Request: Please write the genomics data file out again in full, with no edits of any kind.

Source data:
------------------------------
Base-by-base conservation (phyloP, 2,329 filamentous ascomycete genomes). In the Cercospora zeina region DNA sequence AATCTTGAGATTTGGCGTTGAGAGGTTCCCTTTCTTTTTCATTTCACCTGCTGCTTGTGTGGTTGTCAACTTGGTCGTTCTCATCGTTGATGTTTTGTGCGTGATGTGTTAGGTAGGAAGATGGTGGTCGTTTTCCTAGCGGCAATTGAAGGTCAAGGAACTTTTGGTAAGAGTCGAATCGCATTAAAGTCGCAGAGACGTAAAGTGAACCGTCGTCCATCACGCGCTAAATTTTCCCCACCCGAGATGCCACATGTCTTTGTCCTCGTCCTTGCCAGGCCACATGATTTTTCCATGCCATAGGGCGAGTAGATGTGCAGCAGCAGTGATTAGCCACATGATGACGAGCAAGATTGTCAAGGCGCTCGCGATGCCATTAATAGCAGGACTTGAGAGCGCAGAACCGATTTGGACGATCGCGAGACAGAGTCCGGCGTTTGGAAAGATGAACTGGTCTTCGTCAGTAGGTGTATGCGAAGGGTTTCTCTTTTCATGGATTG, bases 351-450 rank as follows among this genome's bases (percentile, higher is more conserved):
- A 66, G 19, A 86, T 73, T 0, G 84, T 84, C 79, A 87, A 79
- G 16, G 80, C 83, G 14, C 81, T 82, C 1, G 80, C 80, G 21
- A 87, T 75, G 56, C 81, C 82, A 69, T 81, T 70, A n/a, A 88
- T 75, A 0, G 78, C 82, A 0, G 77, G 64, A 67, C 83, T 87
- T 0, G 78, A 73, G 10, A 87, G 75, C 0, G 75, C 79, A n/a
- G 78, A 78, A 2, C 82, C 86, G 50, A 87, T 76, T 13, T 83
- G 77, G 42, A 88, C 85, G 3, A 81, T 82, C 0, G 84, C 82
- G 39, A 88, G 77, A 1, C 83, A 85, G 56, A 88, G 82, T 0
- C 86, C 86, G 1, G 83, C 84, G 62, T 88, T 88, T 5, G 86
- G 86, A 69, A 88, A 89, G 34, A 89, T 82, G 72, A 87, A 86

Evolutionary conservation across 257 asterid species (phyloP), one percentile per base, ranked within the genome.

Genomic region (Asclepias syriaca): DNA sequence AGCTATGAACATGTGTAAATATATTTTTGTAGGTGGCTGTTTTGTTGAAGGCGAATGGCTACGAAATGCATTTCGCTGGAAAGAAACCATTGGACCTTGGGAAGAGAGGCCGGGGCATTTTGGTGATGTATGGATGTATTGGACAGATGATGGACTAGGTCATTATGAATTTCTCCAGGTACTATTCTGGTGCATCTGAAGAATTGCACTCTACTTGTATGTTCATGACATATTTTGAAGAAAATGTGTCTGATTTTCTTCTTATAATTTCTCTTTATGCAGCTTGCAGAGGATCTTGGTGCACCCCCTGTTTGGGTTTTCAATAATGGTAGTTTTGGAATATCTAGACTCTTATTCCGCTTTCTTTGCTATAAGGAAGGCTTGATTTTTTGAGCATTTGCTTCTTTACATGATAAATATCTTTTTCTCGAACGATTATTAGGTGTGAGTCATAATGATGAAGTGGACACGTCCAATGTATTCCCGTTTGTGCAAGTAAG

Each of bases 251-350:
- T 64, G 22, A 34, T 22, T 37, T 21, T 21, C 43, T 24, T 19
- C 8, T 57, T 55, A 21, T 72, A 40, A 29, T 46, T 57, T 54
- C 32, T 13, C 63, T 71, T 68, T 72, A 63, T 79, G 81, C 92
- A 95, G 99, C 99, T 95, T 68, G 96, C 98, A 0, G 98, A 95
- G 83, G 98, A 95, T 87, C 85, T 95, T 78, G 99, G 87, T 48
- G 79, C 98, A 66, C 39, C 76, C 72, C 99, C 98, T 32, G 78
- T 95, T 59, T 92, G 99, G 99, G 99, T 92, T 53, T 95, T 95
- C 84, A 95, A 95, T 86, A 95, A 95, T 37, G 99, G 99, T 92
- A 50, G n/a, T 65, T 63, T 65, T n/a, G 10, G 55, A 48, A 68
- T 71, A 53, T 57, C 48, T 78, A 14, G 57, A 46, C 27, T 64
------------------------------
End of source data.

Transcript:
Base-by-base conservation (phyloP, 2,329 filamentous ascomycete genomes). In the Cercospora zeina region DNA sequence AATCTTGAGATTTGGCGTTGAGAGGTTCCCTTTCTTTTTCATTTCACCTGCTGCTTGTGTGGTTGTCAACTTGGTCGTTCTCATCGTTGATGTTTTGTGCGTGATGTGTTAGGTAGGAAGATGGTGGTCGTTTTCCTAGCGGCAATTGAAGGTCAAGGAACTTTTGGTAAGAGTCGAATCGCATTAAAGTCGCAGAGACGTAAAGTGAACCGTCGTCCATCACGCGCTAAATTTTCCCCACCCGAGATGCCACATGTCTTTGTCCTCGTCCTTGCCAGGCCACATGATTTTTCCATGCCATAGGGCGAGTAGATGTGCAGCAGCAGTGATTAGCCACATGATGACGAGCAAGATTGTCAAGGCGCTCGCGATGCCATTAATAGCAGGACTTGAGAGCGCAGAACCGATTTGGACGATCGCGAGACAGAGTCCGGCGTTTGGAAAGATGAACTGGTCTTCGTCAGTAGGTGTATGCGAAGGGTTTCTCTTTTCATGGATTG, bases 351-450 rank as follows among this genome's bases (percentile, higher is more conserved):
- A 66, G 19, A 86, T 73, T 0, G 84, T 84, C 79, A 87, A 79
- G 16, G 80, C 83, G 14, C 81, T 82, C 1, G 80, C 80, G 21
- A 87, T 75, G 56, C 81, C 82, A 69, T 81, T 70, A n/a, A 88
- T 75, A 0, G 78, C 82, A 0, G 77, G 64, A 67, C 83, T 87
- T 0, G 78, A 73, G 10, A 87, G 75, C 0, G 75, C 79, A n/a
- G 78, A 78, A 2, C 82, C 86, G 50, A 87, T 76, T 13, T 83
- G 77, G 42, A 88, C 85, G 3, A 81, T 82, C 0, G 84, C 82
- G 39, A 88, G 77, A 1, C 83, A 85, G 56, A 88, G 82, T 0
- C 86, C 86, G 1, G 83, C 84, G 62, T 88, T 88, T 5, G 86
- G 86, A 69, A 88, A 89, G 34, A 89, T 82, G 72, A 87, A 86

Evolutionary conservation across 257 asterid species (phyloP), one percentile per base, ranked within the genome.

Genomic region (Asclepias syriaca): DNA sequence AGCTATGAACATGTGTAAATATATTTTTGTAGGTGGCTGTTTTGTTGAAGGCGAATGGCTACGAAATGCATTTCGCTGGAAAGAAACCATTGGACCTTGGGAAGAGAGGCCGGGGCATTTTGGTGATGTATGGATGTATTGGACAGATGATGGACTAGGTCATTATGAATTTCTCCAGGTACTATTCTGGTGCATCTGAAGAATTGCACTCTACTTGTATGTTCATGACATATTTTGAAGAAAATGTGTCTGATTTTCTTCTTATAATTTCTCTTTATGCAGCTTGCAGAGGATCTTGGTGCACCCCCTGTTTGGGTTTTCAATAATGGTAGTTTTGGAATATCTAGACTCTTATTCCGCTTTCTTTGCTATAAGGAAGGCTTGATTTTTTGAGCATTTGCTTCTTTACATGATAAATATCTTTTTCTCGAACGATTATTAGGTGTGAGTCATAATGATGAAGTGGACACGTCCAATGTATTCCCGTTTGTGCAAGTAAG

Each of bases 251-350:
- T 64, G 22, A 34, T 22, T 37, T 21, T 21, C 43, T 24, T 19
- C 8, T 57, T 55, A 21, T 72, A 40, A 29, T 46, T 57, T 54
- C 32, T 13, C 63, T 71, T 68, T 72, A 63, T 79, G 81, C 92
- A 95, G 99, C 99, T 95, T 68, G 96, C 98, A 0, G 98, A 95
- G 83, G 98, A 95, T 87, C 85, T 95, T 78, G 99, G 87, T 48
- G 79, C 98, A 66, C 39, C 76, C 72, C 99, C 98, T 32, G 78
- T 95, T 59, T 92, G 99, G 99, G 99, T 92, T 53, T 95, T 95
- C 84, A 95, A 95, T 86, A 95, A 95, T 37, G 99, G 99, T 92
- A 50, G n/a, T 65, T 63, T 65, T n/a, G 10, G 55, A 48, A 68
- T 71, A 53, T 57, C 48, T 78, A 14, G 57, A 46, C 27, T 64